We will still need to convert the chemical energy of hydrogen into electricity and store it in battery blocks to power electric cars for 300 miles. The battery blocks should be external, weatherproof and replaceable quicker than the time it takes to fill up with gasoline today.
We’ll have to convert today’s gas stations to dual-purpose ones, so that during the coming transition period, when an electric car or truck arrives, its depleted battery block can be quickly replaced by a fresh one. We’ll also have to design methods for handling the recycling of batteries as they become old and inefficient. We should set up a Global Academy of Science to direct the safe and gradual transition to the use of this inexhaustible and clean energy source around the globe.
We can design scaled up, larger stations for industrial and power plant use and smaller ones for providing heat, cooling and electricity to private homes.
"Let our profession take the lead by having ISA set up a task force to develop a multivariable controller for the hydrogen filling station of the future..."
To eliminate conflicts of interest and to take advantage of experience, we must include the same firms that operate the refineries, distribution network and fuel stations today in the transition from an oil based to an hydrogen based economy.
Let our profession take the lead by having ISA, or another engineering society, set up a task force to develop a multivariable controller for automating and globally standardizing the controls for the hydrogen filling station of the future.
The challenge in controlling a 400-cell stack of fuel cells is similar to the task of controlling a 400-cylinder engine. The specific control challenges include the development of:
- Neural and model predictive fuel cell control algorithms (which also provides preventitive and predictive maintenance),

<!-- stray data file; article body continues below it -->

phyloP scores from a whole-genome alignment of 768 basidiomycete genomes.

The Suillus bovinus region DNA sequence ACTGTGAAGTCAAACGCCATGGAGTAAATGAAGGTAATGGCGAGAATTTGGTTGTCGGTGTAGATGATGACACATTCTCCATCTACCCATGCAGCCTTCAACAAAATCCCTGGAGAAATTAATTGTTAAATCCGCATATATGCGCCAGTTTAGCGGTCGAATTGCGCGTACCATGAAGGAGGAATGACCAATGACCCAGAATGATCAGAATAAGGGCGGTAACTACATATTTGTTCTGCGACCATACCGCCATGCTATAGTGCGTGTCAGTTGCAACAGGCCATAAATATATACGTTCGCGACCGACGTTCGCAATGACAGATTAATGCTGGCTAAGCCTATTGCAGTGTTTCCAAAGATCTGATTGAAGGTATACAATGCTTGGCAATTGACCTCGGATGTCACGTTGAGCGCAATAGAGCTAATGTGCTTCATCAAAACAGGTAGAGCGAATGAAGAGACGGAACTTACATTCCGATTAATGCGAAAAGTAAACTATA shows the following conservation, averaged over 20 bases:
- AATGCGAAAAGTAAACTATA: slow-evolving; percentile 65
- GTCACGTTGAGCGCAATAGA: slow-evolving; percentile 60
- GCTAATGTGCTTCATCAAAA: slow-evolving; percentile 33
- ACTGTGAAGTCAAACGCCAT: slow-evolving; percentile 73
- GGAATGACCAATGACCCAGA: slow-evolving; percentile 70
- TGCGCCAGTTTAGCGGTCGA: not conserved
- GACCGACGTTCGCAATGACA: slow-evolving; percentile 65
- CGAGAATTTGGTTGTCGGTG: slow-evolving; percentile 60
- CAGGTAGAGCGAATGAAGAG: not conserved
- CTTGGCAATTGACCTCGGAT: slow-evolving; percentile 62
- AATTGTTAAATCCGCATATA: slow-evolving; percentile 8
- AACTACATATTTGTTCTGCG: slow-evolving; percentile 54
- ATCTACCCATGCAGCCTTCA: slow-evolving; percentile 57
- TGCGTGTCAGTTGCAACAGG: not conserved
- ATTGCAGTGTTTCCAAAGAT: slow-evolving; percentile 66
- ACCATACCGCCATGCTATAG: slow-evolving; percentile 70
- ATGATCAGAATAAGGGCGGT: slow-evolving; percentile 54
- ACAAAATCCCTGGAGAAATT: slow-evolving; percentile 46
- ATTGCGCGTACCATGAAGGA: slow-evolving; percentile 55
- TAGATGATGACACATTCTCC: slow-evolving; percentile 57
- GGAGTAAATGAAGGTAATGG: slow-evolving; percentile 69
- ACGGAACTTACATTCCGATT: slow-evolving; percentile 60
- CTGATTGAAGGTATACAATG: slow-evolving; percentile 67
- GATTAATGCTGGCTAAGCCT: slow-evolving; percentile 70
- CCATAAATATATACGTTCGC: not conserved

- Low-cost throttling control values for 1,200° C low-flow and high pressure service,
- Inexpensive flow and O2 sensors, so stack and individual cell performance can be monitored cost-effectively,
- Thermally insulting optical sensor leads for 1,200° C service to help eliminate the heat losses.
I realize these goals are quite ambitious, but if we look back at the technical achievements of the 20th century, they might seem more realistic. In the 4th edition of my handbook, high-temperature fiber optic sensors are already discussed. Similarly APC controls are covered, which can integrate the hydrogen slurry and fuel cell controls with the battery replacement robot controls into a single unit operation controller.
Wouldn’t it be great if ISA decided to set up a task force to do this? Wouldn’t it be nice to see the instrumentation and process control profession recognized as one of the leaders of the effort to solve the energy problem? And wouldn’t it be great, if our little Ivans could say to their grandfathers, "Nagypapa, this was nice!"
BĂ©la LiptĂ¡k, process control consultant and columnist, is also editor of the Instrument Engineers' Handbook and is seeking new co-authors for the forthcoming new edition of that multi-volume work. He can be reached at Liptakbela@aol.com